When God works in the lives of individuals, it also impacts their relationships. Think of the children from non-believing families who come home after spending the day at Sunday School and VBS. Think of the parents who then say, “My kids are different because they’ve been involved with people from your church.” Think of the person who, after seeing God change her best friend, asks, “I’ve noticed something different in you. Has something changed?” God transforms families—biological and non-biological—through individuals.
When God transforms us—when we lean into His Word and His promises and place our trust in Him—it naturally becomes visible to our families and those with whom we surround ourselves. Peter and John give us a good example of this in Acts 4:
“When they saw the courage of Peter and John and realized that they were unschooled, ordinary men, they were astonished and they took note that these men had been with Jesus.” (Acts 4:13)
When we spend time in the presence of the Spirit of God, in the Word of God and in redemptive relationships with the people of God, people begin to notice. Parents notice differences in their kids; wives notice differences in their husbands; co-workers notice differences in their colleagues. And as those small groups begin to experience God’s transformation through the lives of individuals, they, in turn, impact communities.
One church, in particular, stands out in my mind when it comes to extending Jesus’ redemptive work through relationships in community: Valley Church (EFCA) in West Des Moines, Iowa. Through a number of different outreaches—a community center, “Love You Des Moines” campaign, children’s ministry—Valley has intentionally dedicated time and effort into influencing the lives of their neighbors, with the goal of God transforming their entire community.
This month, I talked with Quintin Stieff (above), the lead pastor at Valley and the man whose heart is behind the church’s focus on community outreach. We talked about Valley’s ministry, their heart for reaching families with the gospel and their upcoming annual conference, “Good for All,” which is a fantastic event for helping churches love their neighbors and communities. Although that conference is typically in-person, like all of us, Valley has pivoted from their original plan to offer both in-person and livestream options. You can buy tickets for that online.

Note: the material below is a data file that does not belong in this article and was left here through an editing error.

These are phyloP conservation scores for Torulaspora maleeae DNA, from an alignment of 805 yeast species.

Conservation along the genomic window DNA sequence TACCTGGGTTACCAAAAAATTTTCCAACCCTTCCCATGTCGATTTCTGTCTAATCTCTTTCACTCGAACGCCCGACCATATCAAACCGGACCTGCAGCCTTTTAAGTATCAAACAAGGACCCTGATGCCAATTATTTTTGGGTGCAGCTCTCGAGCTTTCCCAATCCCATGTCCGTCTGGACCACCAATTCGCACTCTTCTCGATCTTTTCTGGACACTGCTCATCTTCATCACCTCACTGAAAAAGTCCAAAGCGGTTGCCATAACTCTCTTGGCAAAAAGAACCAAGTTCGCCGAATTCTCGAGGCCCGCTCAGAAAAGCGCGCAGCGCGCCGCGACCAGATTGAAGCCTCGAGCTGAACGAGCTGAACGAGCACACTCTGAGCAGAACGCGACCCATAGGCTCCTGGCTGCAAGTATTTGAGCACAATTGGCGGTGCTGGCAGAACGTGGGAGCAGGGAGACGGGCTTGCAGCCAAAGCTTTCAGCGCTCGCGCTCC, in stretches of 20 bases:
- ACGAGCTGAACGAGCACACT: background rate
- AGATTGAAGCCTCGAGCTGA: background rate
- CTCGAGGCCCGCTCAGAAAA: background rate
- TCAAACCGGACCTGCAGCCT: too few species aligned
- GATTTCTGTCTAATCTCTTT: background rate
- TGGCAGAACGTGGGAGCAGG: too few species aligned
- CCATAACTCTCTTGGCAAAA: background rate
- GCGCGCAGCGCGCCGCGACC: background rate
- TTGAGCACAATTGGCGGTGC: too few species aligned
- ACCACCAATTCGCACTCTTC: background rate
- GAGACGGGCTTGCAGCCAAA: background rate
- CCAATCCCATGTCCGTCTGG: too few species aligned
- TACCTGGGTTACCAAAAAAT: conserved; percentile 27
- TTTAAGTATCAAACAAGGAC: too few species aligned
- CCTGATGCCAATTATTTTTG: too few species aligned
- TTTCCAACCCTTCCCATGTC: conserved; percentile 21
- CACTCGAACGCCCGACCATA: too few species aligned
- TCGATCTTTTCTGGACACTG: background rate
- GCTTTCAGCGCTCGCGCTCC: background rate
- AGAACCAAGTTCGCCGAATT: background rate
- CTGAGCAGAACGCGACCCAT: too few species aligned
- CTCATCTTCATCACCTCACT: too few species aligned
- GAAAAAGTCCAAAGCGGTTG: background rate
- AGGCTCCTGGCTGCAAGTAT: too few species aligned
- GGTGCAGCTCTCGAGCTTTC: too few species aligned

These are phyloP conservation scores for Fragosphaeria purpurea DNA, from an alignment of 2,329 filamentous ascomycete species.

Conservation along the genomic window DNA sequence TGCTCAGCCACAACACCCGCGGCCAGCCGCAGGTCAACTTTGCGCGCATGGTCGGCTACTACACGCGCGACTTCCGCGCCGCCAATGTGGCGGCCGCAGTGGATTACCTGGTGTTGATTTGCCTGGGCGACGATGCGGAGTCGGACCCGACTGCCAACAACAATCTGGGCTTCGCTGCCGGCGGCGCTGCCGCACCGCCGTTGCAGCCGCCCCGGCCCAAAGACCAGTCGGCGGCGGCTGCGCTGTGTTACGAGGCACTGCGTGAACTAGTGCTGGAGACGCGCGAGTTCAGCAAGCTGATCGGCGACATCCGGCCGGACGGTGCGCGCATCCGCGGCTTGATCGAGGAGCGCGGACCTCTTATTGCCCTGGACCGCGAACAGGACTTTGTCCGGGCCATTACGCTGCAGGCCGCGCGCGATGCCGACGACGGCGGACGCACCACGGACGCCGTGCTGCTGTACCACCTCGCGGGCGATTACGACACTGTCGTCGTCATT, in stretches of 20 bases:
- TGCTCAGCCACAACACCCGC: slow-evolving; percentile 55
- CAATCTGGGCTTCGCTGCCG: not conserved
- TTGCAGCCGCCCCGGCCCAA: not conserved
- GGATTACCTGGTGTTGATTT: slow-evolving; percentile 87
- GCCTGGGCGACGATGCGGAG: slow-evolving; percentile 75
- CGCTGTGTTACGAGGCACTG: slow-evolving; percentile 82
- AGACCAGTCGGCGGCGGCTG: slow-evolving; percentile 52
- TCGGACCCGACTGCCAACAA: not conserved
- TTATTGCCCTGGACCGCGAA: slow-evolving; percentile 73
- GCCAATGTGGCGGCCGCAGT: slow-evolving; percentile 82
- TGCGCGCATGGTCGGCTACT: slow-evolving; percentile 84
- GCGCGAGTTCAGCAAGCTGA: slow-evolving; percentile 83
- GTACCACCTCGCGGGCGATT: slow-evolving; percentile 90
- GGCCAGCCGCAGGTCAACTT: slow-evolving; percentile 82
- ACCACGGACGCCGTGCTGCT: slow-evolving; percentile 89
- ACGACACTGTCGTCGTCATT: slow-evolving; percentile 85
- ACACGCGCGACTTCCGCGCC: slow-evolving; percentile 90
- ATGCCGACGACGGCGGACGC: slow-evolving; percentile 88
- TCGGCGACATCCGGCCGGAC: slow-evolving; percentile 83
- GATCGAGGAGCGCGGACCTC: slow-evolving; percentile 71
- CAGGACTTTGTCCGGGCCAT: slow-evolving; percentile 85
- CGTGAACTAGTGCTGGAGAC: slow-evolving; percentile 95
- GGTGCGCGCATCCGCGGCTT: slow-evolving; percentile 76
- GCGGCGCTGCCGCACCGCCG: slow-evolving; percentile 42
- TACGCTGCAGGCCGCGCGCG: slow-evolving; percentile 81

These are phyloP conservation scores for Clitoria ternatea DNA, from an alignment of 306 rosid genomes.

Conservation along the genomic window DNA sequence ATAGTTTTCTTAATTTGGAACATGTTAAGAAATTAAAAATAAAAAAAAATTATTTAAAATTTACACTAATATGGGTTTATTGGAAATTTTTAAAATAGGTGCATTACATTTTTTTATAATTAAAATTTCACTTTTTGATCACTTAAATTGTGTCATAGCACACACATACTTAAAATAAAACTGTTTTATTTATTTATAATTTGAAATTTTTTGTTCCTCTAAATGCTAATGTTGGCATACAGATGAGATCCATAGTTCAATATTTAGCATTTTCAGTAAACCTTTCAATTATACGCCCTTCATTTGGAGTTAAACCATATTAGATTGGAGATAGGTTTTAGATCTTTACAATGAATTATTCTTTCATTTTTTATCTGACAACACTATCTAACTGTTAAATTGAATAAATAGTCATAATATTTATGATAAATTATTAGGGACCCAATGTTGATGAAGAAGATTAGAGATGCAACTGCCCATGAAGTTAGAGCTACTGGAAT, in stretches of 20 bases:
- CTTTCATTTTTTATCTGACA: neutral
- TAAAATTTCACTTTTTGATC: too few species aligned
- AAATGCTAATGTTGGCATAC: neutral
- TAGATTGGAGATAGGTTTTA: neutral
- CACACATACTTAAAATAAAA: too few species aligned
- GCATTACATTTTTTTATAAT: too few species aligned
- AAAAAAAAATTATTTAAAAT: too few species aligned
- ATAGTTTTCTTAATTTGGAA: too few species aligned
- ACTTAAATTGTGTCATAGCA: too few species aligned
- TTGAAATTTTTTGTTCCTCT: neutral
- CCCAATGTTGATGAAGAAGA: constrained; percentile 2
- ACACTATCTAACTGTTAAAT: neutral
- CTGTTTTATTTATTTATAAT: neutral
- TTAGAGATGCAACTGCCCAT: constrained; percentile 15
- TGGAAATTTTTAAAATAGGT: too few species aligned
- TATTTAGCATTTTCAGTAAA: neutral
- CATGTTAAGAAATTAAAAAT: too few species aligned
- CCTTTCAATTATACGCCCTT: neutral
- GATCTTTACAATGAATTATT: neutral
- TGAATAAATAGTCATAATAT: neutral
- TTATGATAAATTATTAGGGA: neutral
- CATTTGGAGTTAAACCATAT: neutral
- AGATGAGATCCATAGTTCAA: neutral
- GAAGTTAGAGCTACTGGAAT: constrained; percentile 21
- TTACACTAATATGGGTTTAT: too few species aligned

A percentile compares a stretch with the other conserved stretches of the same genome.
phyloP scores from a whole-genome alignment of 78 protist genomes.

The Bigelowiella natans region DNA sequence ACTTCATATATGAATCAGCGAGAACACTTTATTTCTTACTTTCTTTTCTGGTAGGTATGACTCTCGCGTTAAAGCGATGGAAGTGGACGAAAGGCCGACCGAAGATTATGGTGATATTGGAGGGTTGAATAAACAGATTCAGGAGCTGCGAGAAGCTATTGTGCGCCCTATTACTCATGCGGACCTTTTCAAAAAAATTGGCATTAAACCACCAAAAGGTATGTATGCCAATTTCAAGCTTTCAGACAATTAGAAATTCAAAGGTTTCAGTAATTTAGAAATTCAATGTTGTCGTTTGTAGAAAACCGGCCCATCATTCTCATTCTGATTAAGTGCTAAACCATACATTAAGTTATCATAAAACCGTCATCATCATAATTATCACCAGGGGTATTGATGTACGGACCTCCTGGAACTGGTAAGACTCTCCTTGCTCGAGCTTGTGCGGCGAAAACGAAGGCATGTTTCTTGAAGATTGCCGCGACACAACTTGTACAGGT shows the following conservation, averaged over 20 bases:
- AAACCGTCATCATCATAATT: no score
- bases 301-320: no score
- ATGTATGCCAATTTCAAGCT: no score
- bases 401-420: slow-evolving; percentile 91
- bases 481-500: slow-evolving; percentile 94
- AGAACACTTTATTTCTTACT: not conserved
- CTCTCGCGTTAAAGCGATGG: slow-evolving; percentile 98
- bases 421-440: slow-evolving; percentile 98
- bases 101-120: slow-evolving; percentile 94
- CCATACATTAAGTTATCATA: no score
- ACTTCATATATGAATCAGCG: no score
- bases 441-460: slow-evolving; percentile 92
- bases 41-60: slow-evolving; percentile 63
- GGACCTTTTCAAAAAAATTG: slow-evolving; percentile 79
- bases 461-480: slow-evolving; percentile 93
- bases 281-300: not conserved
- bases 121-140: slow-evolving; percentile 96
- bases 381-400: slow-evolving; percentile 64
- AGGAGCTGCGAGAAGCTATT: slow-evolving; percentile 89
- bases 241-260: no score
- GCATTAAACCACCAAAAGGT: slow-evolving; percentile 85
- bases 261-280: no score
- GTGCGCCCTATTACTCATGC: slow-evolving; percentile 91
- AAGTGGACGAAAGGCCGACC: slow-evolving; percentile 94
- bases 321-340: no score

In our current cultural context, like Good for All, our programs can’t operate in the same way. This season is a good and necessary reminder that transformational churches aren’t just about doing programs or events. They’re about events with a purpose—seeing God change people’s lives through the gospel. So, although we’ve had to cancel, postpone and reorganize many plans and events, we still have both the opportunity and the responsibility to be creative in extending Jesus’ redemptive work to individuals, families and communities. That’s what it means to be transformational—even in the middle of a global pandemic.
Typically, the fall is a time of kick-off, new sermon series and new direction for churches, but obviously—even if you’re in an area where COVID-19 has remained relatively mild—this fall is going to look different. In light of that, we need to ask ourselves, “How can we specifically and intentionally create pathways for the gospel to impact lives through relationship? Are there ways we can both coach people and provide opportunities for people to leverage the relationships they have to see gospel fruit born in people’s lives?”
Maybe it’s phone calls and text messages. Maybe it’s more Zoom calls. Maybe it’s socially distanced coffee conversations. Whatever creative ways your church adjusts your plans for the fall, let’s join together to be intentional about extending Christ’s work into people’s lives through relationship. Like Grandma Kompelien, my “Praying Grandma,” let’s encourage each other to invest in the people around us and watch God multiply transformation across our movement.
In what ways has your congregation ministered to families and community members? What gospel fruit have you seen God produce through those relationships? Let us know in the comments.